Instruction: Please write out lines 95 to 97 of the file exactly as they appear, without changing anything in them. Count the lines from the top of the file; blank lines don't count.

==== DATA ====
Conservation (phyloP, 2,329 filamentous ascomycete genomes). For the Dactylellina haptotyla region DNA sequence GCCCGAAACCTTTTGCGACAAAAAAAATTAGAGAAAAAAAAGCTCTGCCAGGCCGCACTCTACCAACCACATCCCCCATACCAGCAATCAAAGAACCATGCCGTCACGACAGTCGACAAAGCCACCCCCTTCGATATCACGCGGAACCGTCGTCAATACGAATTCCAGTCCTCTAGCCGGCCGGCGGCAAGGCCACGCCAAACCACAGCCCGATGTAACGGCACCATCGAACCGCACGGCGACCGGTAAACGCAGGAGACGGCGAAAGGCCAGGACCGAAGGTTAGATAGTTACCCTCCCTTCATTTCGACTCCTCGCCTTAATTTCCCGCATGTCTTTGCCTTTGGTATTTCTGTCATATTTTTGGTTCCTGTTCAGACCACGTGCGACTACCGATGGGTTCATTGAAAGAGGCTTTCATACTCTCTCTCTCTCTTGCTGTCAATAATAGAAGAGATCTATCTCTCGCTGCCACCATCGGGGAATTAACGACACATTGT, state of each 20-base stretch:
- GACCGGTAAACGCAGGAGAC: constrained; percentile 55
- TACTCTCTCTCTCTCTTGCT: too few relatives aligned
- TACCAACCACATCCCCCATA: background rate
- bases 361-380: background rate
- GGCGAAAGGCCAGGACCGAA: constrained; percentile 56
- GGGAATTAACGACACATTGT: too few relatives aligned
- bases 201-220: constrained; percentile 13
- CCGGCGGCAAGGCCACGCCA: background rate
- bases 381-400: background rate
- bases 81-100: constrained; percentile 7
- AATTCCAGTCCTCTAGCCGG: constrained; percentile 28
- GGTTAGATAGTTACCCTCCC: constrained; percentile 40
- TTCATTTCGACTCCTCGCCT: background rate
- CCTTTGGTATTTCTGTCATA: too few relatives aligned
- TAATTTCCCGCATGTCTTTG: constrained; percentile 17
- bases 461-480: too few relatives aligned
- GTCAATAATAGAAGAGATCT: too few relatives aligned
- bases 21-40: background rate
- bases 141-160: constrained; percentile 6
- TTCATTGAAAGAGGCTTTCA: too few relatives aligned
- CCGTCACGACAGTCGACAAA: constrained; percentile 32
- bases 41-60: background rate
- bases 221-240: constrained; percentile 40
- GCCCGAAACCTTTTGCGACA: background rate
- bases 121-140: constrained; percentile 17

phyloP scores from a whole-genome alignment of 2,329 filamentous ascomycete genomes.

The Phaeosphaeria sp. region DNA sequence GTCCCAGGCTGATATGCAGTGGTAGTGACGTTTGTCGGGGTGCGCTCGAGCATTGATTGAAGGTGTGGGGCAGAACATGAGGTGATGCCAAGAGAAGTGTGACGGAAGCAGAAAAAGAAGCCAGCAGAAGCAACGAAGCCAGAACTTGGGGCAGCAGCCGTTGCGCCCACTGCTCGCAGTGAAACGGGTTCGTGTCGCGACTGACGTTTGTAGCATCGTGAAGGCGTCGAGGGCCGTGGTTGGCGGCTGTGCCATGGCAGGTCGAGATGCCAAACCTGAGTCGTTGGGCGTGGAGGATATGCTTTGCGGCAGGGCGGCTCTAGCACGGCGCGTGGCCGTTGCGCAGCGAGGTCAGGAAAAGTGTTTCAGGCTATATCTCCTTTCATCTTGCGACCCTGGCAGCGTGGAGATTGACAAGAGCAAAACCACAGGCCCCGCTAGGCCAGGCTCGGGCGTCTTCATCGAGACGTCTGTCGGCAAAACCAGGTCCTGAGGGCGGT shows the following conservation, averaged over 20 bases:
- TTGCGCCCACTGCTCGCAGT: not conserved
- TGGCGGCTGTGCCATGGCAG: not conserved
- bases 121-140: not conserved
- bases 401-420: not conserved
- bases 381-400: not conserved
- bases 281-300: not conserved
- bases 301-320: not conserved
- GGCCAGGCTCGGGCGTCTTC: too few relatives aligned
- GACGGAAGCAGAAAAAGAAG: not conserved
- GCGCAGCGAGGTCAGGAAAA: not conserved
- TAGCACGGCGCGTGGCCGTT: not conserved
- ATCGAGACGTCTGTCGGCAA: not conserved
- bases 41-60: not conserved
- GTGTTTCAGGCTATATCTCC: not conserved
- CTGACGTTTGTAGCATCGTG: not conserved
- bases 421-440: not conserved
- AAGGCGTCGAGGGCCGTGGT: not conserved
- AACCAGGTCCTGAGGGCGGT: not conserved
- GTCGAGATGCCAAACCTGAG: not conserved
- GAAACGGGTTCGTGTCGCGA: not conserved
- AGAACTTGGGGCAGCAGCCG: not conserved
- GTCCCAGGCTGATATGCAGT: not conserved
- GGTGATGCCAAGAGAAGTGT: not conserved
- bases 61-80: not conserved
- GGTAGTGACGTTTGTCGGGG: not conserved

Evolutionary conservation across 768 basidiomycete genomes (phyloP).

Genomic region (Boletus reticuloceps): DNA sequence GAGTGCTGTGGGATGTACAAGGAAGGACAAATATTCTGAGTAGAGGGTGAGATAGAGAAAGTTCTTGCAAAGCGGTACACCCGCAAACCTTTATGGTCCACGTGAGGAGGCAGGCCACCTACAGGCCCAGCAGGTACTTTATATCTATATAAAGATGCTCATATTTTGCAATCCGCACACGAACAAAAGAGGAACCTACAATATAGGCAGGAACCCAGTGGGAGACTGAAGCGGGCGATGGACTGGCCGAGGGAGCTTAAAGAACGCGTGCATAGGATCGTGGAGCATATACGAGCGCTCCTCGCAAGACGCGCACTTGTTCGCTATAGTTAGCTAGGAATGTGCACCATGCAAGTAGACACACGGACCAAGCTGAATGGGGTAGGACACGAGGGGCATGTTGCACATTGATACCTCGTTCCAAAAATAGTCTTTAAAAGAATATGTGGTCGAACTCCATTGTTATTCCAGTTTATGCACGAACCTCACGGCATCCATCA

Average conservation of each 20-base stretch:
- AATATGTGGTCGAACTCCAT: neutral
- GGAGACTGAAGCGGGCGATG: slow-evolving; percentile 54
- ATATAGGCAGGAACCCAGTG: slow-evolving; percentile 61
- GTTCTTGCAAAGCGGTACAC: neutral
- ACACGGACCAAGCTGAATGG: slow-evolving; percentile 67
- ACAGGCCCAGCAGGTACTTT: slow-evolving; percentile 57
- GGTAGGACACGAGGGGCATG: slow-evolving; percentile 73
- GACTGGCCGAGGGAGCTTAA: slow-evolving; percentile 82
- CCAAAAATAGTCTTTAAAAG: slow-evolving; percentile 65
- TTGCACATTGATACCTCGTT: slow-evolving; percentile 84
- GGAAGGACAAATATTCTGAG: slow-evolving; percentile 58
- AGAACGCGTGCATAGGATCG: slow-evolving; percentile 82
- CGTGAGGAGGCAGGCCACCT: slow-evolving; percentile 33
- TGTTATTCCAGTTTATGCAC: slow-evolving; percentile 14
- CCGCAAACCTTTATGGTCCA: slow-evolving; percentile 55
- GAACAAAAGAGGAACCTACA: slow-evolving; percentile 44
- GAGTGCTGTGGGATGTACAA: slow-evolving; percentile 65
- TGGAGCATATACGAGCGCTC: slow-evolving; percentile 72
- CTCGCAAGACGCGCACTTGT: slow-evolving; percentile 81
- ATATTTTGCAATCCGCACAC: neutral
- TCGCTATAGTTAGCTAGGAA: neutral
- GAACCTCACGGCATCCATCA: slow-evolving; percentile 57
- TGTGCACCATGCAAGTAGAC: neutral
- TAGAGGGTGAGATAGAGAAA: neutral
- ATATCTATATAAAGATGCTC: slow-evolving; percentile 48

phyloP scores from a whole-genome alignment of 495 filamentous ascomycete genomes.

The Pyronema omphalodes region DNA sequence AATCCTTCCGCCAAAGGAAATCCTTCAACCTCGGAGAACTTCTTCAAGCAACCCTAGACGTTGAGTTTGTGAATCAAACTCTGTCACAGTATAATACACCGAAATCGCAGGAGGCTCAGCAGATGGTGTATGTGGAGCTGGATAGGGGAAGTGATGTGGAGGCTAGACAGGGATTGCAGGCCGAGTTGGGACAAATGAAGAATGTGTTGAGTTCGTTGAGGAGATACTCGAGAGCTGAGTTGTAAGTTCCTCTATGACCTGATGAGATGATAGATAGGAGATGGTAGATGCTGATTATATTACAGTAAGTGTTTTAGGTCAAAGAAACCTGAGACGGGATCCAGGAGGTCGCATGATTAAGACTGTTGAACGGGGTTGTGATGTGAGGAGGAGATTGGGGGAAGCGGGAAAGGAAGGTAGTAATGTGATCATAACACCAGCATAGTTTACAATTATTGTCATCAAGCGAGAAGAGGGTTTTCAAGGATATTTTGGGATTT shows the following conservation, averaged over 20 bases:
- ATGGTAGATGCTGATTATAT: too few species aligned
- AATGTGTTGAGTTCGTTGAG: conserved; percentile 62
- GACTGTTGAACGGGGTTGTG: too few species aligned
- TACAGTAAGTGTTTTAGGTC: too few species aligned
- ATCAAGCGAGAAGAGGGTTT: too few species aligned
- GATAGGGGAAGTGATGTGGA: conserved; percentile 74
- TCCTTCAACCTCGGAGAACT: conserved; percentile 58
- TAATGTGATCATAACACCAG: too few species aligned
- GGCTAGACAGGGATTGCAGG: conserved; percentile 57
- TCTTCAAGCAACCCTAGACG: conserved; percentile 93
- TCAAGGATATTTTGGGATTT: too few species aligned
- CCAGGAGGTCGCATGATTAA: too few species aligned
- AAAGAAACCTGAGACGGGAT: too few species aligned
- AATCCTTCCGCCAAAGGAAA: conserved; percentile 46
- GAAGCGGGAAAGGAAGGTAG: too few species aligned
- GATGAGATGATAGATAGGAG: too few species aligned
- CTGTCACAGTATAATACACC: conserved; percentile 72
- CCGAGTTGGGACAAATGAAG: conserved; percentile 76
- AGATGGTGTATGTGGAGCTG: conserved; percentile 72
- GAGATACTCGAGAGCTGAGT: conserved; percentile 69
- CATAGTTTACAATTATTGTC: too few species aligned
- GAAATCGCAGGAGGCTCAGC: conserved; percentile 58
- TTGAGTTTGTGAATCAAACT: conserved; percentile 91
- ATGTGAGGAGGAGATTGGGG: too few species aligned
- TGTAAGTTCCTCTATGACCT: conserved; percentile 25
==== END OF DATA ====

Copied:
- CCAGGAGGTCGCATGATTAA: too few species aligned
- AAAGAAACCTGAGACGGGAT: too few species aligned
- AATCCTTCCGCCAAAGGAAA: conserved; percentile 46